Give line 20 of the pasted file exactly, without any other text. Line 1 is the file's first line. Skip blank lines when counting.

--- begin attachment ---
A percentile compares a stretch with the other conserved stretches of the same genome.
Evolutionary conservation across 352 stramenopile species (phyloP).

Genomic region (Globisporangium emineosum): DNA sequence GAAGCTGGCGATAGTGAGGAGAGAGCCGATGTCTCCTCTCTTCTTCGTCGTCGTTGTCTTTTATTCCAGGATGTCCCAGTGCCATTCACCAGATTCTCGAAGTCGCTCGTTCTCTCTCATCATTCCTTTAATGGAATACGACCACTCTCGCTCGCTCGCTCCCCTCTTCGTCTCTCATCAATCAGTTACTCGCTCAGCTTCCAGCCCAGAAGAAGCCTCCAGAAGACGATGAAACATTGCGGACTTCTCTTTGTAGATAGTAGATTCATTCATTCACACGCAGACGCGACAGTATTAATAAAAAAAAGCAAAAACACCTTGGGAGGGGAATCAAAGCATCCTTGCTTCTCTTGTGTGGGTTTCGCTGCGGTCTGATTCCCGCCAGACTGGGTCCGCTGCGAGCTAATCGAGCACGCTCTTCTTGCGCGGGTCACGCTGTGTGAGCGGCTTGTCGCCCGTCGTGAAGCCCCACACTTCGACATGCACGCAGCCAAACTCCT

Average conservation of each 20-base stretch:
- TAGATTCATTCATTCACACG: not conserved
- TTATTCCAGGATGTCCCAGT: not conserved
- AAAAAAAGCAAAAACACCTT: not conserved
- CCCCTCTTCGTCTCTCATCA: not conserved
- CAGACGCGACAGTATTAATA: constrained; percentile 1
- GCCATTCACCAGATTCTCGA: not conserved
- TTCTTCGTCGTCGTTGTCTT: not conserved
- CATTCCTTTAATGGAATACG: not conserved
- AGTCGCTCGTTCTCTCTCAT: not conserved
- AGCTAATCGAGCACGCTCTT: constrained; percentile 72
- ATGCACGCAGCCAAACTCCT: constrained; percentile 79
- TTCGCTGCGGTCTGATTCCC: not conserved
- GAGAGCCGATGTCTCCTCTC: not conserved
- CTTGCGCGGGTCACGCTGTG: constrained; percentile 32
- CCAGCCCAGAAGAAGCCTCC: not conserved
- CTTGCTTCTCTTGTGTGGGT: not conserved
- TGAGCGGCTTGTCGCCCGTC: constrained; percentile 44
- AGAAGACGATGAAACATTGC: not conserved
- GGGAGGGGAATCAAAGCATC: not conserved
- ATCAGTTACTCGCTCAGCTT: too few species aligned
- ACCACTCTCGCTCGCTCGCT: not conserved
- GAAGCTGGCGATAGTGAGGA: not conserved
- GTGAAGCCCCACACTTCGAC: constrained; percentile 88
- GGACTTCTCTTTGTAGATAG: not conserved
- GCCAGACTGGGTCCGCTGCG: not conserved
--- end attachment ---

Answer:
- CTTGCTTCTCTTGTGTGGGT: not conserved